consciously and deliberately applied during the course of judicial activity, while it
sometimes fulfills its role quietly, unobserved and without any recognition.
Fairness is sometimes derissen by sceptics - mostly ignorant - while it is more
often eagerly embraced by realists, i.e. those who have come to the realization
that strict legal principle is sometimes hopelessly insufficient for the resolution of
legal disputes, and that equity has an inherently supplementary role to fulfil in
all legal practice. Moreover, in labour law such role is not merely supplementary,
but pivotal. Unfair labour practice and unfair dismissal disputes are ultimately
resolved by application of the criterion of equity alone, and nothing else.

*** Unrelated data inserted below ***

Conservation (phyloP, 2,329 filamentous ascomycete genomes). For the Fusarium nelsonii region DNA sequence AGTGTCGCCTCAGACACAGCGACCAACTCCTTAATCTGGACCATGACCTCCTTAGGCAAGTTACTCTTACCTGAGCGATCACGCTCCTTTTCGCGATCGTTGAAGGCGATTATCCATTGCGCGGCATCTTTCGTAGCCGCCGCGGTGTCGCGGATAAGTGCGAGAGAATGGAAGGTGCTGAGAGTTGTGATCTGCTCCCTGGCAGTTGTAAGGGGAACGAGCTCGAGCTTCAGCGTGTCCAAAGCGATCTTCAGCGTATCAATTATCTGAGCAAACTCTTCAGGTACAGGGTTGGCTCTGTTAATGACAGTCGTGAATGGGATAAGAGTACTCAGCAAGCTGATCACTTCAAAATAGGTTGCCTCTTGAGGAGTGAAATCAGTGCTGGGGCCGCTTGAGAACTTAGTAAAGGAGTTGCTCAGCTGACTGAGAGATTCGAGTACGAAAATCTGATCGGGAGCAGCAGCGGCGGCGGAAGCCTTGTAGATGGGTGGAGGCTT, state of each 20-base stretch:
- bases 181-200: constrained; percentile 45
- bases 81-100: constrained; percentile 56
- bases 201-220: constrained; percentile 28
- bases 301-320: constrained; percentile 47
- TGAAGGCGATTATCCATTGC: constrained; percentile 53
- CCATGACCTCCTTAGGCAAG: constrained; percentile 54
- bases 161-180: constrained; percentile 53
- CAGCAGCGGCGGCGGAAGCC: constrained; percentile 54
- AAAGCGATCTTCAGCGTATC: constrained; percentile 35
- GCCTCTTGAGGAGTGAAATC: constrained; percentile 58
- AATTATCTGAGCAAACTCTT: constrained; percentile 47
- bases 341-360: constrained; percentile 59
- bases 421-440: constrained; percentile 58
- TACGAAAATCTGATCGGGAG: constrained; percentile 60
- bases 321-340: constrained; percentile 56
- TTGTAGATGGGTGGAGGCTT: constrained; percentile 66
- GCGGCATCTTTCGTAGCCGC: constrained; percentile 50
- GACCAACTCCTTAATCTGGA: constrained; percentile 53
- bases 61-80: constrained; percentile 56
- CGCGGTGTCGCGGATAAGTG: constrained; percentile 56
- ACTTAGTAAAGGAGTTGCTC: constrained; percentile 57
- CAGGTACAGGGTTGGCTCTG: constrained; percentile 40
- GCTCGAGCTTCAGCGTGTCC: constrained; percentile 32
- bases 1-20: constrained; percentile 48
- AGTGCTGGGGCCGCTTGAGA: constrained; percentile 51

But despite the healthy disinclination of the courts to provide an attempted
definition of equity, some theory of equity seems to be steadily developing. This
fledgling theory is torn between the opposites of strict law and the traditional
need for legal certainty on the one hand, and the inherent flexibility which is the
hallmark of equity on the other. A theory of equity should not be confused with a
definition of equity. In fact the very theory is predicated on the versatility,
flexibility and adaptiveness of the notion of equity - attributes not readily
accommodated by definition.
It is for this reason that we have entitled the section of this study dealing with
this theory merely as "factors informing equity". This is to emphasize that no
attempt is made at all to provide a numerous clauses or closed list of factors to
be taken into account by the presiding official applying equity. In fact such a
closed list will probably never be developed. The labour courts appear to be alive
to the unique opportunity that the open-ended, flexible and indeterminate
concept of equity provides them for the fulfiIIment of the ideal enshrined in s 23
(1) of the South African Constitutional, namely fair labour practices.||en_ZA